If you harvest your own fruit--any kind of fruit--you know how many leftover skins, seeds, pits, cooked stuff, raw stuff, and all kinds of other things are leftover from processing. So much scrap, from so much good fruit. If you're anything like me, you may have wondered if there's anything you can do with it. There is: fruit scrap vinegar.
I first started messing around with fruit scraps in nice restaurants I worked in where we would have all kinds of amazing fruit come in. After the processing, sometimes there would be things leftover, pits, skins, seeds--things I knew had really delicious solutes still hanging out in them, but I didn't know what to do with.
The first thing I started doing was infusing vinegar with spent grape pits and seeds--and it was shocking. The flavor was concentrated, pure, delicious. If you want to know more about that, see my post on fruit-infused vinegar here--it's a great way to use fruit, especially berries.
This though, this is the older, more mature cousin to the infusion recipe. This is a straight-up, naturally fermented vinegar made from skins, seeds, pits, pulp, and just about anything else you can throw at it. I've made it with frozen fruit, dried, rehydrated fruit, fruit juice, skins--all kinds of stuff.
The Secret: Adding Live Vinegar and Grain Alcohol
The basic recipe is a hybrid of two of my favorites: one from the Art of Fermentation by Sandor Katz, and the other by Rene Redzepi in the Noma Guide to Fermentation. The Sandor Katz recipe is the most basic, and it's a great introduction--you just take fruit and sugar water, and let it ferment--it takes a long time, but it works.
Rene's recipe hastens the fermentation process by adding live vinegar, along with some grain alcohol to increase ABV, ensuring an acidic result, as if there isn't enough sugar in the beginning product, you won't have the amount of alcohol you need to get a good tart, tangy vinegar.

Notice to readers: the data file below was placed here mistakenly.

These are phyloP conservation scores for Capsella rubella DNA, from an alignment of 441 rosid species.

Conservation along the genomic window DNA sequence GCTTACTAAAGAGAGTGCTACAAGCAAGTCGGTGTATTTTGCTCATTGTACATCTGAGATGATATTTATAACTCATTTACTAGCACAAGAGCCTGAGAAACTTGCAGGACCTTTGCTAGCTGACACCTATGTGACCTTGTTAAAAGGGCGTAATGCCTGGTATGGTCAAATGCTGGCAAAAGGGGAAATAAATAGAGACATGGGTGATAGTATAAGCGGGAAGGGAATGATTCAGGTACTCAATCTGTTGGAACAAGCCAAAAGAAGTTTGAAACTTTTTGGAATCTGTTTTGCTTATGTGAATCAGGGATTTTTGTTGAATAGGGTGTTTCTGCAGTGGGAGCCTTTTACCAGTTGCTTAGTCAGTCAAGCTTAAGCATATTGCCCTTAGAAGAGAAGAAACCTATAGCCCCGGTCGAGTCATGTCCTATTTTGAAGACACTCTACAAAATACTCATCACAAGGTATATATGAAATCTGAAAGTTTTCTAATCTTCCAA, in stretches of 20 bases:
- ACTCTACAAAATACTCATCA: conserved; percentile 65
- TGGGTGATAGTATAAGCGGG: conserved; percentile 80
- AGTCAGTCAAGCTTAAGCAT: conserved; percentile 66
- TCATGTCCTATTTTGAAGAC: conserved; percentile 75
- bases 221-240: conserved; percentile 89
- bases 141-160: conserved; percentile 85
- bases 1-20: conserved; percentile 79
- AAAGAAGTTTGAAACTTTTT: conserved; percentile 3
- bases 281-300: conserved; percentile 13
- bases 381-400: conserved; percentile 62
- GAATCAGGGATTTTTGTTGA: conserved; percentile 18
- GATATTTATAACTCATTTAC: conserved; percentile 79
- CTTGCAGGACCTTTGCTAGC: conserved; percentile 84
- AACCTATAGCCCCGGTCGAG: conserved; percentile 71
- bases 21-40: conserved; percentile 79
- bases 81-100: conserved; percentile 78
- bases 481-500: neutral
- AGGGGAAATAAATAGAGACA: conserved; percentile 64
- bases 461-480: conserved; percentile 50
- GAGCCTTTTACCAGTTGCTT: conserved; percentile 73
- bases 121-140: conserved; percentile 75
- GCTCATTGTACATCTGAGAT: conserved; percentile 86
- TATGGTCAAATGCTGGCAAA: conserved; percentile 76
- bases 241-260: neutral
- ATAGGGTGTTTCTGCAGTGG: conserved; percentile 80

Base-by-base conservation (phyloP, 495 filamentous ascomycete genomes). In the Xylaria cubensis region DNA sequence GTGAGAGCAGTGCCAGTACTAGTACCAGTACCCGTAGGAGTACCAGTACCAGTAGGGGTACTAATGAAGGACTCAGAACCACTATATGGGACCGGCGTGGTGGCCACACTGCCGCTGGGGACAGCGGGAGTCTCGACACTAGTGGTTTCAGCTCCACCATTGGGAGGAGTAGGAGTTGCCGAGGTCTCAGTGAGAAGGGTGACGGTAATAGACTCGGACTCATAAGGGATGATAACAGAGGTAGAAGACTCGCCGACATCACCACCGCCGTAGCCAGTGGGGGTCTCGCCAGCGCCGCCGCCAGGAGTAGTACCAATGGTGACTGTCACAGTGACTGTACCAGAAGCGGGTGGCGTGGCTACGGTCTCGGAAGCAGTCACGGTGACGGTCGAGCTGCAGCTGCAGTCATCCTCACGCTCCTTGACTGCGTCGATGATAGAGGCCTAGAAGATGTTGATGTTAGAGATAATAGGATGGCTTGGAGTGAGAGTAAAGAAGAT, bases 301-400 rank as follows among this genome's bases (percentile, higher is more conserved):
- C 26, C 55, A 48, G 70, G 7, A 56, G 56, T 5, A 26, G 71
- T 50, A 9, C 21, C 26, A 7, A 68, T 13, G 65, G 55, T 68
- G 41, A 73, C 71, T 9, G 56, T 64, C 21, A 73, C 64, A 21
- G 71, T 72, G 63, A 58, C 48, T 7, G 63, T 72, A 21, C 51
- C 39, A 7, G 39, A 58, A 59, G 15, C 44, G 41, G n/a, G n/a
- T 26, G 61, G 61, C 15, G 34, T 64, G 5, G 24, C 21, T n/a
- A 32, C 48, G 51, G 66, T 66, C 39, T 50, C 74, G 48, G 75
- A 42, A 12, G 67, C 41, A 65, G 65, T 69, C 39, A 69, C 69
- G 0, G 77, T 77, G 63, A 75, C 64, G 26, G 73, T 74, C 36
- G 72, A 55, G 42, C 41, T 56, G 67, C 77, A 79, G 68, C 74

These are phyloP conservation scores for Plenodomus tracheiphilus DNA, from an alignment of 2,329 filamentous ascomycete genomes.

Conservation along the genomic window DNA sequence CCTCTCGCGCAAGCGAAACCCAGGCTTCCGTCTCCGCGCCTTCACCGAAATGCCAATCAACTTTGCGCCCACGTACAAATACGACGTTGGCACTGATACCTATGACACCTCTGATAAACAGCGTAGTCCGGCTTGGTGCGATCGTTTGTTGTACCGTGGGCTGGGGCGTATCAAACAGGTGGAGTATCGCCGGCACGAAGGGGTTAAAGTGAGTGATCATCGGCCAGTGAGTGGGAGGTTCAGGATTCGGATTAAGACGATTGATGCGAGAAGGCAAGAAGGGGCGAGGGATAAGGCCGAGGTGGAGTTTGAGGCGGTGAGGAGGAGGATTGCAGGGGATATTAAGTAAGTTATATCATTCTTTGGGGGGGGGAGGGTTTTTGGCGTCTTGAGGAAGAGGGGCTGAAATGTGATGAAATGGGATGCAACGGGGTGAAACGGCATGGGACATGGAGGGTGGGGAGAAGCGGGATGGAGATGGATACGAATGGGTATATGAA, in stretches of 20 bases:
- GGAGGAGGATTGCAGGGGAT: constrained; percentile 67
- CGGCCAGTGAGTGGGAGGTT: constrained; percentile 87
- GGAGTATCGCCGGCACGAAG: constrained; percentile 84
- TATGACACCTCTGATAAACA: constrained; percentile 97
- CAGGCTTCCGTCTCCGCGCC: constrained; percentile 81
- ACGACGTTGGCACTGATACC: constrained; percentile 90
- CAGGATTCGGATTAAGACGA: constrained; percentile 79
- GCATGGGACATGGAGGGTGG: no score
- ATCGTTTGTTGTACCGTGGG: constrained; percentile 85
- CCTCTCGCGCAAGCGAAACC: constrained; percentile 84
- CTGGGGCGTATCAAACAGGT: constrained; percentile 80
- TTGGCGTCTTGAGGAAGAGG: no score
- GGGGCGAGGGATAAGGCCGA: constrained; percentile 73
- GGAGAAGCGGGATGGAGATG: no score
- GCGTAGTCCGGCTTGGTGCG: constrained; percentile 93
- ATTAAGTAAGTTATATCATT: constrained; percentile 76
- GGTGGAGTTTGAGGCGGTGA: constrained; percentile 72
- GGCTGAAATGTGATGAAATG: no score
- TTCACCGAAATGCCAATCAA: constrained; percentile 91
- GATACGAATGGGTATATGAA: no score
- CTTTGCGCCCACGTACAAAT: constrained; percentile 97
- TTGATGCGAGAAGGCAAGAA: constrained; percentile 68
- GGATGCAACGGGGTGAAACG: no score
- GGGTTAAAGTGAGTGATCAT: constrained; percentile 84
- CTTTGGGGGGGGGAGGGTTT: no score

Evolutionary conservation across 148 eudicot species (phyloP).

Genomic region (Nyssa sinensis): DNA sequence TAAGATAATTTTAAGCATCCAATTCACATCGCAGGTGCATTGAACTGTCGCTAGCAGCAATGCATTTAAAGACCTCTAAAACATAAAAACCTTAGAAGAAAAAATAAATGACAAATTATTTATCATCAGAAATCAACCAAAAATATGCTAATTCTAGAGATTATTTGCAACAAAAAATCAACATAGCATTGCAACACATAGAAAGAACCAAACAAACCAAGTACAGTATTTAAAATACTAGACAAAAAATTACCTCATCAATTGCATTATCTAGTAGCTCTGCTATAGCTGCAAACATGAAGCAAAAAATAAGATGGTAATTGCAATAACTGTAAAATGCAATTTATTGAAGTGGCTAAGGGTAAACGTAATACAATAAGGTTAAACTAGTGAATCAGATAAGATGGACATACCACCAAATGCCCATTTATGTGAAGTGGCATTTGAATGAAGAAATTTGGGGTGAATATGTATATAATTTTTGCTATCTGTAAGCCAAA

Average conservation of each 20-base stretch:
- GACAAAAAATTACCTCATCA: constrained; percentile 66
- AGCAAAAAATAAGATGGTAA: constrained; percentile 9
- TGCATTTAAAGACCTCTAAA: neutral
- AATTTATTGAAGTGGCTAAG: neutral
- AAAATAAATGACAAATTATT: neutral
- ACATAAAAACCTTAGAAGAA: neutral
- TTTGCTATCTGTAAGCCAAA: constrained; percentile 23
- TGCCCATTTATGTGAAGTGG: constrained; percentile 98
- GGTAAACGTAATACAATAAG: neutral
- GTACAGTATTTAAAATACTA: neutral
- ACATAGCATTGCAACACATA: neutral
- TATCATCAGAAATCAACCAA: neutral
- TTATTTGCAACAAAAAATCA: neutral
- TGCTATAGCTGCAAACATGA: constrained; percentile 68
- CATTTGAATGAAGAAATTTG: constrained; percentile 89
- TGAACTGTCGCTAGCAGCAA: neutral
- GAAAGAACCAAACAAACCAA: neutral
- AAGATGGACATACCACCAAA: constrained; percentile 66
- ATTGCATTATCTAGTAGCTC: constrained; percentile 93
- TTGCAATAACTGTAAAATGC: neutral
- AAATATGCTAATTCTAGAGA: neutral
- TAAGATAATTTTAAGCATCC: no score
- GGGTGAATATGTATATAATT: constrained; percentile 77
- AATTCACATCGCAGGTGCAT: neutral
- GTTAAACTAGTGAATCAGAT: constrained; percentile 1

That being said, I made the recipe for years before I started adding a bit of vodka to it, so know that it's optional, and if you don't have any, it'll still work just fine.
What kind of fruit makes the best vinegar?
Berries. Well, berries, grapes and plums, at least from my experience. Typically I look for the deepest, darkest fruit I can find, but you can make it with other things, too--the sky is really the limit: pineapples, mango skins with bits of flesh attached--whatever.
I will say that there's something about a dark fruit vinegar I love though, so generally I use grapes, plums, or other dark colored berries. At the end of the day, you're the scientist, so use whatever fruit you want and make a fun blend. Here's some of my favorites.
These make a brilliant red vinegar. For these I always use the scraps leftover from making a cold juice extraction.
Like red wine vinegar, a beautiful nearly purple color, this will taste similarly strong and aggressive, but it's made by your own two hands! Use the scraps leftover from making juice.
Wild blueberries make a deep blue vinegar, and will have a flavor comparable to wild grape, with a very subtle blueberry note.
Fresh cooked, or frozen fruit will all work fine
Can you use cooked or frozen fruit to make homemade vinegar? Absolutely! Since the vinegar is "backslopped" with living vinegar, there is no need to worry about the success of fermentation if your fruit has been cooked or frozen, which can kill some of the living bacteria on it.
Dealing with fruit flies
Since I've posted this, I've gotten a lot of questions regarding the flies.
Know that typically I start my vinegars in the cold months when flies are dormant, using fruit scrap, or frozen fruits because the flies are less of an issue, but if you're starting this with fresh fruit during the growing season, you may have to trouble shoot some things. Depending on your location, temperature, and conditions, fruit flies can be a small or large headache. Here's some tips.